ADHD in the classroom is not just a struggle for educators, but for the students who deal with it. Here is how to best help the ADHD child with social skills necessary for achieving in the classroom.
Teaching the ADHD child takes a lot of patience, excellent classroom management and an understanding of ADHD in children.
Often we forget about the struggles these students have with social skills. School is the most significant place a child has for socializing, outside of the family. Educators need to know how to best help these students develop positive social skills, as that is just as much a part of teaching children with ADHD as the academics are.
Teachers provide the first model for acceptable social behavior in the classroom. Children learn by imitation – through watching the actions of adults and peers. A teacher uses verbal cues and has affective skills and body language that students pick up on, or not!
Children and teens with ADHD have great difficulty picking up on non-verbal cues, such as facial expression and body language. They just don’t “get it,” and often continue the disruptive behaviors without realizing they are doing something wrong.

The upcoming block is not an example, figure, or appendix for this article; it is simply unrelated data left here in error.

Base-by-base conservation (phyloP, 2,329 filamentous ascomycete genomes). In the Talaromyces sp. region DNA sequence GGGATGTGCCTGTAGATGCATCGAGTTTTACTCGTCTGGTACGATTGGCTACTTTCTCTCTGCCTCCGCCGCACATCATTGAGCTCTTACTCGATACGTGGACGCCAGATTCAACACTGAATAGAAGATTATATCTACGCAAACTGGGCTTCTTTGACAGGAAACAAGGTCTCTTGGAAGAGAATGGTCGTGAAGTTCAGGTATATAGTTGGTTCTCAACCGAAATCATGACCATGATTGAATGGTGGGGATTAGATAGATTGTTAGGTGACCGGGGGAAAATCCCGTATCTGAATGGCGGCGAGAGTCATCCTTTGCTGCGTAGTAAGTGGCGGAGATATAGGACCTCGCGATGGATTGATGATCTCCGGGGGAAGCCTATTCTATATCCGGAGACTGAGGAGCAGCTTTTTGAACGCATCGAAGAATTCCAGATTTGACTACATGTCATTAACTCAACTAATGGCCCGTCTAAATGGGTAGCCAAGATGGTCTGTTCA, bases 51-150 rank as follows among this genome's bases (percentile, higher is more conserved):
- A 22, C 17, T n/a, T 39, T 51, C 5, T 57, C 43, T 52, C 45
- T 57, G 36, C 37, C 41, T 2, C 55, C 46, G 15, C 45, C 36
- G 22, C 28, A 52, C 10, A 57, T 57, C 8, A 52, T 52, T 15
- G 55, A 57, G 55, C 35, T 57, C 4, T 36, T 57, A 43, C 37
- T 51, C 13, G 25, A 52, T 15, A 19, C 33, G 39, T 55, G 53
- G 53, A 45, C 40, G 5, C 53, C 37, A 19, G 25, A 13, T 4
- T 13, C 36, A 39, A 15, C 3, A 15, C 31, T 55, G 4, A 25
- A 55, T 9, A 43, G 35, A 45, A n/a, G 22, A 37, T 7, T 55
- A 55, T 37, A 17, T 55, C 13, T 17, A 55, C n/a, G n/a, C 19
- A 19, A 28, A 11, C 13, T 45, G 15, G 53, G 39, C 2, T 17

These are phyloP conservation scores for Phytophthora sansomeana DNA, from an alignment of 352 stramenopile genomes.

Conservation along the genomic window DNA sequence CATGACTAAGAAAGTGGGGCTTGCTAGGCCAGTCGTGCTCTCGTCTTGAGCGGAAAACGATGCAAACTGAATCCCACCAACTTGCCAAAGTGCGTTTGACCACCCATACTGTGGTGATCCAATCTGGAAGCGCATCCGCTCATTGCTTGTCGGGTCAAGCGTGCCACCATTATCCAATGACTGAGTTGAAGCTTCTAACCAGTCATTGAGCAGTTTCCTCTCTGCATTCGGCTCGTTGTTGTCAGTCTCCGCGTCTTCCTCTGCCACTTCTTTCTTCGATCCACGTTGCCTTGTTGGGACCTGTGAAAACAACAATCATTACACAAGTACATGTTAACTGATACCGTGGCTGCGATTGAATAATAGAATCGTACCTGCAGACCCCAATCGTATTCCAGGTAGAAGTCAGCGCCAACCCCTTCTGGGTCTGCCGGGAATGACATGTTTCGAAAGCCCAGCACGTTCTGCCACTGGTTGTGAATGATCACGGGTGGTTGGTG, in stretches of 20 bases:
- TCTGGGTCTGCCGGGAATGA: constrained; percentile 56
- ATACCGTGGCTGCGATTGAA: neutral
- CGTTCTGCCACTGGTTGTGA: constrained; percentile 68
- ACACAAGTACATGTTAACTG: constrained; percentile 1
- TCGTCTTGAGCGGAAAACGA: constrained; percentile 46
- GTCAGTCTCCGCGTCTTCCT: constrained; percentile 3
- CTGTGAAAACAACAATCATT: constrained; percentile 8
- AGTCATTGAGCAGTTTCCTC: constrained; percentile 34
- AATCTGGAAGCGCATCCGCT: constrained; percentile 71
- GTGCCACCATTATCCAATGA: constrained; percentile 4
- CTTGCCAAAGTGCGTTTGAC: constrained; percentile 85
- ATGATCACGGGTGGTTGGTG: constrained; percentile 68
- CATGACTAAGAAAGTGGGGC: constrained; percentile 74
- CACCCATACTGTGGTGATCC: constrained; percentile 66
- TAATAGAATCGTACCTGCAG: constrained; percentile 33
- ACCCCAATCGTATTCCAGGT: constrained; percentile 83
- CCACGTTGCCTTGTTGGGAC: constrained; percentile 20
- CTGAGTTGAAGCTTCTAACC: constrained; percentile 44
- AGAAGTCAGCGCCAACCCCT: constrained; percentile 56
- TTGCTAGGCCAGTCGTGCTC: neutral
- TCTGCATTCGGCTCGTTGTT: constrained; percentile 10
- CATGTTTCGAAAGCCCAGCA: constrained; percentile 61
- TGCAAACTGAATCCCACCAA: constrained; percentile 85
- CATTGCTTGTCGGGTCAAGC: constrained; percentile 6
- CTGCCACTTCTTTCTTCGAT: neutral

How Can Teachers Help the ADHD Child?
Verbally teach the student to recognize social behaviors. Participation, cooperation and communication are vital skills that are used in school. Teach students what different body and facial expressions mean. Children with ADHD benefit from immediate feedback through strong affective gestures, such as a thumbs up, frown, etc. Once these students are taught how to “read” emotions, their peer interaction improves.
2. Practice Appropriate Behaviors
Involve your school counselor to provide role playing for certain social situations. Include instructional activities that encourage student interaction and class discussions, and use the opportunity to model behaviors.
If a student is struggling greatly with behaviors, consider a specific behavior intervention plan.
Point out positive behaviors in the classroom. Noticing appropriate behaviors escapes the ADHD child unless it is made specific note of by the teacher. This is not to suggest that you say, “Look at Joe over there? See how he is working? Why can’t you be more like him?” What you should say is, “Well done, Joe. You are working very hard,” and say it loud enough for the class to hear. Place value on effort, not on quantity of work.
ADHD statistics show that if we do not address these students needs, they are certainly at risk.